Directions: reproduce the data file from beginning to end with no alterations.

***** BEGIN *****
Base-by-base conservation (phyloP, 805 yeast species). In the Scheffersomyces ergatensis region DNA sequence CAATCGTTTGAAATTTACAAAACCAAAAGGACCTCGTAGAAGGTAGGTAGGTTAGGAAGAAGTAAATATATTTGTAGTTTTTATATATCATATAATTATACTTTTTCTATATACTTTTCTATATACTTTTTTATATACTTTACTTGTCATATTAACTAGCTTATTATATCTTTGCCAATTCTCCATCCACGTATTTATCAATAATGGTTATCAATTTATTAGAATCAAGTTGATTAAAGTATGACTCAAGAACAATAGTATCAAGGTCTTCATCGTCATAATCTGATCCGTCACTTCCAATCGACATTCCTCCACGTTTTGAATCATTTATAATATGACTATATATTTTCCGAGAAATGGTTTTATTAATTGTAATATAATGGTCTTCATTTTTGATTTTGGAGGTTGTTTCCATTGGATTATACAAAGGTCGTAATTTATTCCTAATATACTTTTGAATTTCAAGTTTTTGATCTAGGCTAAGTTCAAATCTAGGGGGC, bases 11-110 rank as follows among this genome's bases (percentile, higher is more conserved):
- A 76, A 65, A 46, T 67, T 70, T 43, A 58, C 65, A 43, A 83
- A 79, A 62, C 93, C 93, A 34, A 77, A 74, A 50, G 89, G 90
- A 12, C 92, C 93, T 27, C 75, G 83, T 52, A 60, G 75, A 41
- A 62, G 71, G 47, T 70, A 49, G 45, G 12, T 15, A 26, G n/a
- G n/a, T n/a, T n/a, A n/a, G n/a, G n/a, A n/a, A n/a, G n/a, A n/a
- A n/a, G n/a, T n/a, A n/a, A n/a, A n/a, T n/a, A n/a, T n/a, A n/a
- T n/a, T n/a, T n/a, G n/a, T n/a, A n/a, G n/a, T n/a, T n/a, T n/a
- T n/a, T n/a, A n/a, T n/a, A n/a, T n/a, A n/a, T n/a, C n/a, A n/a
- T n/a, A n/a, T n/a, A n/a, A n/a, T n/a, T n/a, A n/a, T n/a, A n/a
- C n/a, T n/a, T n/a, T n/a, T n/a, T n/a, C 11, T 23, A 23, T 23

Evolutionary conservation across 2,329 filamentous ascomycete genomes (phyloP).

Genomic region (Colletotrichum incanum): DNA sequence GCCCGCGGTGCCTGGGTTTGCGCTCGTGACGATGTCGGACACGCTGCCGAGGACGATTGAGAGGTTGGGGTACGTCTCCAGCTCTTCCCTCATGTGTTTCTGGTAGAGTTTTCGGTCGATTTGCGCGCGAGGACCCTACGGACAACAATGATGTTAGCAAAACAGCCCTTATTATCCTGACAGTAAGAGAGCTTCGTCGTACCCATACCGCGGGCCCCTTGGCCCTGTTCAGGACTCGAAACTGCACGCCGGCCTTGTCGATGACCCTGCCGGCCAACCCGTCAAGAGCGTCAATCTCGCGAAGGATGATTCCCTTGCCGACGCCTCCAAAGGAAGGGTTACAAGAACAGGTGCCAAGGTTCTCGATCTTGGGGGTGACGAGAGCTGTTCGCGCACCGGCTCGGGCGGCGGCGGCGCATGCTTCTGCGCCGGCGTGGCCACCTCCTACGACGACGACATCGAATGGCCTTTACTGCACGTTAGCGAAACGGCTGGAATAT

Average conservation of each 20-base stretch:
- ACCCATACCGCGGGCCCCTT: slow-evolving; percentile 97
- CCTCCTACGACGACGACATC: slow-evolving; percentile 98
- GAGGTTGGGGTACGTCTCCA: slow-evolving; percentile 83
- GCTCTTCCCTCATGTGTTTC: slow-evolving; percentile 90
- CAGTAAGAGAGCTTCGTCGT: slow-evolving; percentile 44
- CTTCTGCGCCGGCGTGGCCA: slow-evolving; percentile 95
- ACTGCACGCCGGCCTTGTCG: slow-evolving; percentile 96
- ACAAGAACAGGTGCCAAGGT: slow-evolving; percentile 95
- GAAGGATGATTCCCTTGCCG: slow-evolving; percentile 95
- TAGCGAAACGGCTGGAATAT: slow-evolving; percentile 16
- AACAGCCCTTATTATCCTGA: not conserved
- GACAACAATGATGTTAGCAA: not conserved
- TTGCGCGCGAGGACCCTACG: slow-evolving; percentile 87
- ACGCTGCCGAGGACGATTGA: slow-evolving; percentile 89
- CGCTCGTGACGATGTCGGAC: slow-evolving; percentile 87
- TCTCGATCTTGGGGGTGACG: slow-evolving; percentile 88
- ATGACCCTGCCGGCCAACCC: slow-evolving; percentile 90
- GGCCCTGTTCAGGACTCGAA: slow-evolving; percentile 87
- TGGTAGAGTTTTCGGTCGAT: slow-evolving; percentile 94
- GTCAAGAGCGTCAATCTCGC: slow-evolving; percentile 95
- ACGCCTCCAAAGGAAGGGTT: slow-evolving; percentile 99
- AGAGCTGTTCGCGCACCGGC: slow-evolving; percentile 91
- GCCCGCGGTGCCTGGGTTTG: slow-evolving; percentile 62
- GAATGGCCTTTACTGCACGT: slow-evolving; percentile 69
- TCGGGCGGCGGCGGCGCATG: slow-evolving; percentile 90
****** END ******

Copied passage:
Base-by-base conservation (phyloP, 805 yeast species). In the Scheffersomyces ergatensis region DNA sequence CAATCGTTTGAAATTTACAAAACCAAAAGGACCTCGTAGAAGGTAGGTAGGTTAGGAAGAAGTAAATATATTTGTAGTTTTTATATATCATATAATTATACTTTTTCTATATACTTTTCTATATACTTTTTTATATACTTTACTTGTCATATTAACTAGCTTATTATATCTTTGCCAATTCTCCATCCACGTATTTATCAATAATGGTTATCAATTTATTAGAATCAAGTTGATTAAAGTATGACTCAAGAACAATAGTATCAAGGTCTTCATCGTCATAATCTGATCCGTCACTTCCAATCGACATTCCTCCACGTTTTGAATCATTTATAATATGACTATATATTTTCCGAGAAATGGTTTTATTAATTGTAATATAATGGTCTTCATTTTTGATTTTGGAGGTTGTTTCCATTGGATTATACAAAGGTCGTAATTTATTCCTAATATACTTTTGAATTTCAAGTTTTTGATCTAGGCTAAGTTCAAATCTAGGGGGC, bases 11-110 rank as follows among this genome's bases (percentile, higher is more conserved):
- A 76, A 65, A 46, T 67, T 70, T 43, A 58, C 65, A 43, A 83
- A 79, A 62, C 93, C 93, A 34, A 77, A 74, A 50, G 89, G 90
- A 12, C 92, C 93, T 27, C 75, G 83, T 52, A 60, G 75, A 41
- A 62, G 71, G 47, T 70, A 49, G 45, G 12, T 15, A 26, G n/a
- G n/a, T n/a, T n/a, A n/a, G n/a, G n/a, A n/a, A n/a, G n/a, A n/a
- A n/a, G n/a, T n/a, A n/a, A n/a, A n/a, T n/a, A n/a, T n/a, A n/a
- T n/a, T n/a, T n/a, G n/a, T n/a, A n/a, G n/a, T n/a, T n/a, T n/a
- T n/a, T n/a, A n/a, T n/a, A n/a, T n/a, A n/a, T n/a, C n/a, A n/a
- T n/a, A n/a, T n/a, A n/a, A n/a, T n/a, T n/a, A n/a, T n/a, A n/a
- C n/a, T n/a, T n/a, T n/a, T n/a, T n/a, C 11, T 23, A 23, T 23

Evolutionary conservation across 2,329 filamentous ascomycete genomes (phyloP).

Genomic region (Colletotrichum incanum): DNA sequence GCCCGCGGTGCCTGGGTTTGCGCTCGTGACGATGTCGGACACGCTGCCGAGGACGATTGAGAGGTTGGGGTACGTCTCCAGCTCTTCCCTCATGTGTTTCTGGTAGAGTTTTCGGTCGATTTGCGCGCGAGGACCCTACGGACAACAATGATGTTAGCAAAACAGCCCTTATTATCCTGACAGTAAGAGAGCTTCGTCGTACCCATACCGCGGGCCCCTTGGCCCTGTTCAGGACTCGAAACTGCACGCCGGCCTTGTCGATGACCCTGCCGGCCAACCCGTCAAGAGCGTCAATCTCGCGAAGGATGATTCCCTTGCCGACGCCTCCAAAGGAAGGGTTACAAGAACAGGTGCCAAGGTTCTCGATCTTGGGGGTGACGAGAGCTGTTCGCGCACCGGCTCGGGCGGCGGCGGCGCATGCTTCTGCGCCGGCGTGGCCACCTCCTACGACGACGACATCGAATGGCCTTTACTGCACGTTAGCGAAACGGCTGGAATAT

Average conservation of each 20-base stretch:
- ACCCATACCGCGGGCCCCTT: slow-evolving; percentile 97
- CCTCCTACGACGACGACATC: slow-evolving; percentile 98
- GAGGTTGGGGTACGTCTCCA: slow-evolving; percentile 83
- GCTCTTCCCTCATGTGTTTC: slow-evolving; percentile 90
- CAGTAAGAGAGCTTCGTCGT: slow-evolving; percentile 44
- CTTCTGCGCCGGCGTGGCCA: slow-evolving; percentile 95
- ACTGCACGCCGGCCTTGTCG: slow-evolving; percentile 96
- ACAAGAACAGGTGCCAAGGT: slow-evolving; percentile 95
- GAAGGATGATTCCCTTGCCG: slow-evolving; percentile 95
- TAGCGAAACGGCTGGAATAT: slow-evolving; percentile 16
- AACAGCCCTTATTATCCTGA: not conserved
- GACAACAATGATGTTAGCAA: not conserved
- TTGCGCGCGAGGACCCTACG: slow-evolving; percentile 87
- ACGCTGCCGAGGACGATTGA: slow-evolving; percentile 89
- CGCTCGTGACGATGTCGGAC: slow-evolving; percentile 87
- TCTCGATCTTGGGGGTGACG: slow-evolving; percentile 88
- ATGACCCTGCCGGCCAACCC: slow-evolving; percentile 90
- GGCCCTGTTCAGGACTCGAA: slow-evolving; percentile 87
- TGGTAGAGTTTTCGGTCGAT: slow-evolving; percentile 94
- GTCAAGAGCGTCAATCTCGC: slow-evolving; percentile 95
- ACGCCTCCAAAGGAAGGGTT: slow-evolving; percentile 99
- AGAGCTGTTCGCGCACCGGC: slow-evolving; percentile 91
- GCCCGCGGTGCCTGGGTTTG: slow-evolving; percentile 62
- GAATGGCCTTTACTGCACGT: slow-evolving; percentile 69
- TCGGGCGGCGGCGGCGCATG: slow-evolving; percentile 90